where $\alpha =\frac{3}{2}$, $\beta =\frac{3}{4}$, $\gamma =\frac{4}{3}$, $\eta =\frac{1}{2}$, $a=1$, $b=\frac{1}{3}$, $c=-1$ and $F:\left[0,1\right]×\mathbb{R}×\mathbb{R}\to P\left(\mathbb{R}\right)$ is a multivalued map given by

$F\left(t,x,y\right)=\left\{v\in \mathbb{R}:{e}^{-|x|}-\frac{|y|}{1+{y}^{2}}+sint+{t}^{2}\le v\le 4+\frac{|x|}{1+{x}^{2}}+siny+6{t}^{3}\right\}.$

In the context of this problem, we have

It is clear that F is convex compact valued and is of Carathéodory type. Let $m\left(t\right)\equiv 1$ and $\phi \left(|x|\right)\equiv 4$, $\psi \left(|y|\right)\equiv 8$, we get that for $t\in \left[0,1\right]$, $x,y\in \mathbb{R}$,

$\parallel F\left(t,x,y\right)\parallel =sup\left\{|v|:v\in F\left(t,x,y\right)\right\}\le m\left(t\right)\left(\phi \left(|x|\right)+\phi \left(|y|\right)\right).$

As for condition (4), since $O+\parallel m\parallel \left(\phi \left(|x|\right)+\psi \left(|y|\right)\right)Q=O+12Q$ (see O, Q in (H3)) is a constant, we can choose M large enough so that

$\frac{M}{O+\parallel m\parallel \left(\phi \left(|M|\right)+\psi \left(|M|\right)\right)Q}>1.$

Thus, by the conclusion of Theorem 3.1, boundary value problem (10) has at least one solution on $\left[0,1\right]$.

Example 2 Consider the following three-point fractional integral boundary value problem:

$\left\{\begin{array}{l}{}^{c}D^{\frac{7}{4}}x\left(t\right)\in F\left(t,x\left(t\right){,}^{c}{D}^{\frac{1}{2}}x\left(t\right)\right),\phantom{\rule{1em}{0ex}}t\in \left[0,1\right],\\ x\left(0\right)=0,\phantom{\rule{2em}{0ex}}{I}^{\frac{4}{3}}x\left(\frac{1}{3}\right)+\frac{2}{3}x\left(1\right)=-\frac{1}{2},\end{array}$
(11)

where $\alpha =\frac{7}{4}$, $\beta =\frac{1}{2}$, $\gamma =\frac{4}{3}$, $\eta =\frac{1}{3}$, $a=1$, $b=\frac{2}{3}$, $c=-\frac{1}{2}$,

$F\left(t,x,y\right)=\left[-{l}_{1}\left(t\right)-\frac{sinx}{{\left(4+t\right)}^{2}}-3,-\frac{1}{10}\right]\cup \left[0,\frac{|y|}{16\left(1+|y|\right)}+{l}_{2}\left(t\right)\right],$

and ${l}_{1},{l}_{2}\in {L}^{1}\left(\left[0,1\right],{\mathbb{R}}^{+}\right)$.

From the data given above, we have

$\begin{array}{c}sup\left\{|v|:v\in F\left(t,x,y\right)\right\}\le 4+\frac{1}{{\left(4+t\right)}^{2}}+{l}_{1}\left(t\right)+{l}_{2}\left(t\right),\phantom{\rule{1em}{0ex}}t\in \left[0,1\right],x,y\in \mathbb{R},\hfill \\ h\left(F\left(t,{x}_{1},{y}_{1}\right),F\left(t,{x}_{2},{y}_{2}\right)\right)\le \frac{1}{16}\left(|{x}_{1}-{x}_{2}|+|{y}_{1}-{y}_{2}|\right).\hfill \end{array}$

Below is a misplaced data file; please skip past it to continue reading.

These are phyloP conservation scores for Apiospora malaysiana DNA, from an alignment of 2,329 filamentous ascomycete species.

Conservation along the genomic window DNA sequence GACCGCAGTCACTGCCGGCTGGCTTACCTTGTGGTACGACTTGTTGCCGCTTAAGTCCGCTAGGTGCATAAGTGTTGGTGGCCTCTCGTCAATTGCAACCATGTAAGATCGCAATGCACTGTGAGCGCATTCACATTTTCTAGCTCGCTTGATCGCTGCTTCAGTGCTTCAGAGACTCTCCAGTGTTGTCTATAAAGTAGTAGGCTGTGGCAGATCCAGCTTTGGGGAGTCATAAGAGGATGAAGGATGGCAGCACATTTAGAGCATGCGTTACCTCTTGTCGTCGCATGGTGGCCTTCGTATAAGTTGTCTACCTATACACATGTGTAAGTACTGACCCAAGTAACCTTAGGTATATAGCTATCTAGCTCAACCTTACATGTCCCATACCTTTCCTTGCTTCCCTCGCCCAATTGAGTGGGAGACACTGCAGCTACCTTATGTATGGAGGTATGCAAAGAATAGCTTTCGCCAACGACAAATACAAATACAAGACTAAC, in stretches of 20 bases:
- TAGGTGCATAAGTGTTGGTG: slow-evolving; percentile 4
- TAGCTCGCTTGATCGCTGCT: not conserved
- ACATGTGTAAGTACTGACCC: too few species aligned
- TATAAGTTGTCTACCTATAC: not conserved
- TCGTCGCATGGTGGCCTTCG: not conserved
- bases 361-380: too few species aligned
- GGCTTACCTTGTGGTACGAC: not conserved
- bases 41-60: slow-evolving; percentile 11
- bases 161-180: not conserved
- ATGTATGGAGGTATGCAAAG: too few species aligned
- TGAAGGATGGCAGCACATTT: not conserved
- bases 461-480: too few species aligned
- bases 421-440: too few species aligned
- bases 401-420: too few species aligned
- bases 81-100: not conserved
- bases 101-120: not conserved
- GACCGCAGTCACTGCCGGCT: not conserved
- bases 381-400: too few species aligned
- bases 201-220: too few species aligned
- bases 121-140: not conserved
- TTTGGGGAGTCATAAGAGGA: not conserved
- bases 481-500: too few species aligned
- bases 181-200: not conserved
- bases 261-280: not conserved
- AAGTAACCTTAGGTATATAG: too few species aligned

Let $m=\frac{1}{16}$, we can get

$\frac{1}{16}\left(\frac{1}{\mathrm{\Gamma }\left(\frac{11}{4}\right)}+\frac{1}{\mathrm{\Gamma }\left(\frac{9}{4}\right)}+\frac{\frac{\frac{2}{3}}{\mathrm{\Gamma }\left(\frac{11}{4}\right)}\left(1+\mathrm{\Gamma }\left(\frac{3}{2}\right)\right)}{\mathrm{\Gamma }\left(\frac{3}{2}\right)|\frac{{\frac{1}{3}}^{\frac{7}{3}}}{\mathrm{\Gamma }\left(\frac{10}{3}\right)}+\frac{2}{3}|}+\frac{\frac{1}{\mathrm{\Gamma }\left(\frac{49}{12}\right)}\left(1+\mathrm{\Gamma }\left(\frac{3}{2}\right)\right)}{\mathrm{\Gamma }\left(\frac{3}{2}\right)|\frac{{\frac{1}{3}}^{\frac{7}{3}}}{\mathrm{\Gamma }\left(\frac{10}{3}\right)}+\frac{2}{3}|}\right)\approx 0.2841<1.$

Hence it follows from Theorem 3.3 that problem (11) has at least one solution on $\left[0,1\right]$.

## Author’s contributions

The author carried out the proofs of the theorems and approved the final manuscript.

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## Acknowledgements

The author would like to express his thanks to the referees for their helpful suggestions.

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Correspondence to Xi Fu.

### Competing interests

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Fu, X. Existence results for fractional differential inclusions with three-point fractional integral boundary conditions. Adv Differ Equ 2013, 304 (2013). https://doi.org/10.1186/1687-1847-2013-304

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• DOI: https://doi.org/10.1186/1687-1847-2013-304

### Keywords

• fractional differential inclusions
• boundary value problems
• existence results
• multivalued maps